Start of Main Content
Report on Research on Rare Diseases in Children: FY 2000 to FY 2005

National Library of Medicine (NLM)

Overview of NLM Rare Diseases in Children Research Activities, FY 2000–FY 2005

NLM provides information resources useful to rare disease research and to those seeking information about conditions affecting themselves or their families.

In addition to providing informational support for all rare diseases (including those in children) through the NLM collection, PubMed, MEDLINEplus, ClinicalTrials.gov, and numerous other products and services, several ongoing NLM activities are specifically related to rare diseases in children, including:

National Center for Biotechnology Information (NCBI)

The NCBI, a division of NLM, serves as a national public resource for molecular biology information. In this capacity, NCBI establishes and maintains various genomic databases and develops software tools for mining and analyzing this data, all of which are freely disseminated to the biomedical community to facilitate a better understanding of the processes affecting human health and disease.

Online Mendelian Inheritance in Man (OMIM)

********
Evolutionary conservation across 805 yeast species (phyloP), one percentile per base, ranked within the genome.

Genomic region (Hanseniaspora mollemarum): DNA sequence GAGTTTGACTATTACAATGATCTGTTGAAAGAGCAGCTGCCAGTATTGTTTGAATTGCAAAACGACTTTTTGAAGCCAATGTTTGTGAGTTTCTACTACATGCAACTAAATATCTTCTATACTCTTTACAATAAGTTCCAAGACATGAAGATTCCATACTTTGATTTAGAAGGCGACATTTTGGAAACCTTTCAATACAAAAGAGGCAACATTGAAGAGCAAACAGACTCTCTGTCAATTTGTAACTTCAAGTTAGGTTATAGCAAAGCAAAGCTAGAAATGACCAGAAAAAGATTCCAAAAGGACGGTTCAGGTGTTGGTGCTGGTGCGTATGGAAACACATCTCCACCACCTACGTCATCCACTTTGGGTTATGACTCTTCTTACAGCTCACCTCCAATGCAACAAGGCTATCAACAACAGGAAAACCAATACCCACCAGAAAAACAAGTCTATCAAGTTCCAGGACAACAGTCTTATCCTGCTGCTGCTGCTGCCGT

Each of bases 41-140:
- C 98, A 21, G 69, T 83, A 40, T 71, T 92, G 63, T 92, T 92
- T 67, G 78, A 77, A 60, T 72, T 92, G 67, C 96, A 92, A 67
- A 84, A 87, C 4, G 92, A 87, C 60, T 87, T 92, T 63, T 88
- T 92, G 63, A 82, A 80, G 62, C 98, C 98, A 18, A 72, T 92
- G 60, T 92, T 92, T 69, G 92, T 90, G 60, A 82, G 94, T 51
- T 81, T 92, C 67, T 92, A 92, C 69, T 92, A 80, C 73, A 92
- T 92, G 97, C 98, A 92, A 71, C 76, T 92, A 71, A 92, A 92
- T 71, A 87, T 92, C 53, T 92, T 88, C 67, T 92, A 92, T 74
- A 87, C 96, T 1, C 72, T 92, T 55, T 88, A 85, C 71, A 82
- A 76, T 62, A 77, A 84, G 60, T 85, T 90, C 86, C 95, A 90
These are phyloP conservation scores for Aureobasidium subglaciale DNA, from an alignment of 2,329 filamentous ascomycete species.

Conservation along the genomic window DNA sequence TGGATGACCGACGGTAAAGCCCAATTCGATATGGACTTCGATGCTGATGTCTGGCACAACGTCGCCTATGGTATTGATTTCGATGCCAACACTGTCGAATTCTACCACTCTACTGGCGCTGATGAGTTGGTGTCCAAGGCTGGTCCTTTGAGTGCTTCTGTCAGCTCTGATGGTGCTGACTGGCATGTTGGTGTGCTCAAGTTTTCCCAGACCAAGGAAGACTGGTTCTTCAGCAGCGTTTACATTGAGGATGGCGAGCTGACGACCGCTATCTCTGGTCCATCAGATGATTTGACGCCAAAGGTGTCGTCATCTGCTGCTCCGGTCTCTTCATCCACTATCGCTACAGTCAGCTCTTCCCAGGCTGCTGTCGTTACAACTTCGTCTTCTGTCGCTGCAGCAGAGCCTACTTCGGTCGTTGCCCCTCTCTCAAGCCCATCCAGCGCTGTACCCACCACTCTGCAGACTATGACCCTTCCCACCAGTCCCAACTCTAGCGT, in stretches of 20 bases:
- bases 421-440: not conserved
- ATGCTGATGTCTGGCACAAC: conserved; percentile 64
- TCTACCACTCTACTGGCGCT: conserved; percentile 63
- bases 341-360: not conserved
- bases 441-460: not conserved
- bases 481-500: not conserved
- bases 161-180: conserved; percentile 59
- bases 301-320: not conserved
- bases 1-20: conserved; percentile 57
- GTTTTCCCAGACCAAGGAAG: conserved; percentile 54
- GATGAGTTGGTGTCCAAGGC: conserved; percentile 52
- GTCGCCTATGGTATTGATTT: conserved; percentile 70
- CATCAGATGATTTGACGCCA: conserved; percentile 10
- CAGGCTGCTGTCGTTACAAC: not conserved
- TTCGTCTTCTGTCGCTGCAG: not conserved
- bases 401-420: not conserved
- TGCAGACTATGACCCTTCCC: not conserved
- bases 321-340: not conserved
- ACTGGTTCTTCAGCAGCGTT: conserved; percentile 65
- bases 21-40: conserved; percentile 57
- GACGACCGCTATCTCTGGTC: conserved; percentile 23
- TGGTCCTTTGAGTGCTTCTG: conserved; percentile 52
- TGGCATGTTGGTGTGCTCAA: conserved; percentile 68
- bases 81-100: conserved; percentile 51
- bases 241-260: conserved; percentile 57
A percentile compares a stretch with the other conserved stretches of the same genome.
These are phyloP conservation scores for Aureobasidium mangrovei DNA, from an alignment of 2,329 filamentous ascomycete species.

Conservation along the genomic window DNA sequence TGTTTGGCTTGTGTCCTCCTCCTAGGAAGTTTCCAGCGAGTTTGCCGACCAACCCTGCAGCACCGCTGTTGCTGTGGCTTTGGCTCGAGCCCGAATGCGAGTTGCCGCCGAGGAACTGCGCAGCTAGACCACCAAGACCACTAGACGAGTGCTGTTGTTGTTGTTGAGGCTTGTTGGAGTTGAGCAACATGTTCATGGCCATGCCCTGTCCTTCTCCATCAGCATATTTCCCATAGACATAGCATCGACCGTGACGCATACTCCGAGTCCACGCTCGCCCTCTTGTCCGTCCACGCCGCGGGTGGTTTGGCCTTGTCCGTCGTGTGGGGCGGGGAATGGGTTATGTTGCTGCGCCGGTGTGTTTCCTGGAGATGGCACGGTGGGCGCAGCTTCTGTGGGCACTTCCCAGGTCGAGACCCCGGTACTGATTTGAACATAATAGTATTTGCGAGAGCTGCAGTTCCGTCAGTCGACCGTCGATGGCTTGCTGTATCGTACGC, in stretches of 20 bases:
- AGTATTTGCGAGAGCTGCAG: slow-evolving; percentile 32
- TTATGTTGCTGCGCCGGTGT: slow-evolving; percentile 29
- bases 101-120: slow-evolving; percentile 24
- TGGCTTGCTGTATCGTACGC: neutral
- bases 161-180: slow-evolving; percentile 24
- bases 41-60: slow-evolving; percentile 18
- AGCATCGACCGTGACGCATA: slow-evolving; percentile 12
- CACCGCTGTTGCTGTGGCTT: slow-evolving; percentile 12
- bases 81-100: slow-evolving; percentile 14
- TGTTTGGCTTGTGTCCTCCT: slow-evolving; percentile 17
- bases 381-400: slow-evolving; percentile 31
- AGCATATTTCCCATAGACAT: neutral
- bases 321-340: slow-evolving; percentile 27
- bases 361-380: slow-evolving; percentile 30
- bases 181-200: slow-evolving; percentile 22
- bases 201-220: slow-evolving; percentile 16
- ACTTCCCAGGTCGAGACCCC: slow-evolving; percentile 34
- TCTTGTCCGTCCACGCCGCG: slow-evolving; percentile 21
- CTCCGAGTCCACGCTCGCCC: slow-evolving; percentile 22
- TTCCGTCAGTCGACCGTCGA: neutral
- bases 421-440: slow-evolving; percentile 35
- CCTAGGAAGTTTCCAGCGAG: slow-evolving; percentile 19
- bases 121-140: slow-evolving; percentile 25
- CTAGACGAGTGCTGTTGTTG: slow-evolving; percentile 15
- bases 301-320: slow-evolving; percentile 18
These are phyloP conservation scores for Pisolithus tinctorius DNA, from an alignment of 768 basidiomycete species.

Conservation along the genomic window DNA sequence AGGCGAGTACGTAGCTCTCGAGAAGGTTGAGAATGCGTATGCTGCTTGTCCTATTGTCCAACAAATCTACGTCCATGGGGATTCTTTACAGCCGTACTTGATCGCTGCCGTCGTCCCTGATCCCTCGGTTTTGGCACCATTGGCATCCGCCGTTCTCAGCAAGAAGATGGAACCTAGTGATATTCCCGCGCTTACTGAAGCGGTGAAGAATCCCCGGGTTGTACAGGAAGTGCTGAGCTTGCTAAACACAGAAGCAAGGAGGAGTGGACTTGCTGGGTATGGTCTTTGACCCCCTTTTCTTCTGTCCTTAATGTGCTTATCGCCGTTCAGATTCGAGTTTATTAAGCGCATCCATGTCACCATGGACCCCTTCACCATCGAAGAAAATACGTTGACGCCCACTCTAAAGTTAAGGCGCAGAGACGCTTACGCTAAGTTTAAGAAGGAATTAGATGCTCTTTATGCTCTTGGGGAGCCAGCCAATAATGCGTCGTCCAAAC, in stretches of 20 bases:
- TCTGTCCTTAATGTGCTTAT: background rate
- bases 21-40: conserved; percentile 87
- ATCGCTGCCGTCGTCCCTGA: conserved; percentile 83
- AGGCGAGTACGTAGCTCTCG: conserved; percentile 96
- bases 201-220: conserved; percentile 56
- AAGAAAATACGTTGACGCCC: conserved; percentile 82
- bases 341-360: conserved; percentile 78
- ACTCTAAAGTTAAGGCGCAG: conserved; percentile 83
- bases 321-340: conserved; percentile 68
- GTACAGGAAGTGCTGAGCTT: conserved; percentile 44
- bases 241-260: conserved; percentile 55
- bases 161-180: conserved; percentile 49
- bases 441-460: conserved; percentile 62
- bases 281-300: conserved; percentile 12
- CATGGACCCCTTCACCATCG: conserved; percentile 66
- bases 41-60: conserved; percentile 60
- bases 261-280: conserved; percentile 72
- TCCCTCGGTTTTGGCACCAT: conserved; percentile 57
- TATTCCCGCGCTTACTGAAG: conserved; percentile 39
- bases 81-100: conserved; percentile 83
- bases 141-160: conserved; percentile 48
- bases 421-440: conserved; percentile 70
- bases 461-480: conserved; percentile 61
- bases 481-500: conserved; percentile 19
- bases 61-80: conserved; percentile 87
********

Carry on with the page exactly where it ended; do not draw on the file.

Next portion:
The OMIM database is a continuously updated catalog of inherited human disorders and their causal mutations, authored and edited by Dr. Victor A. McKusick and colleagues and developed for the World Wide Web by NLM.

Malaria

Malaria is estimated to cause more than one million deaths each year worldwide. The vast majority of deaths occur among young children in Africa. NLM chairs the Communications Working Group of the Multilateral Initiative on Malaria, which began in 1997. The objective is to support African scientists and the ability of malaria researchers to connect with each other and sources of information through full access to the Internet and the resources of the World Wide Web, as well as create new collaborations and partnerships (see http://www.mimcom.net).

Additionally, NLM, in collaboration with NIAID, supports the efforts to sequence and analyze the complete genome of P. falciparum, thereby providing researchers with access to information relative to all of the genes found in this parasite.


Previous Contents Next


Last Reviewed: September 15, 2005
Back to Top
Back to Top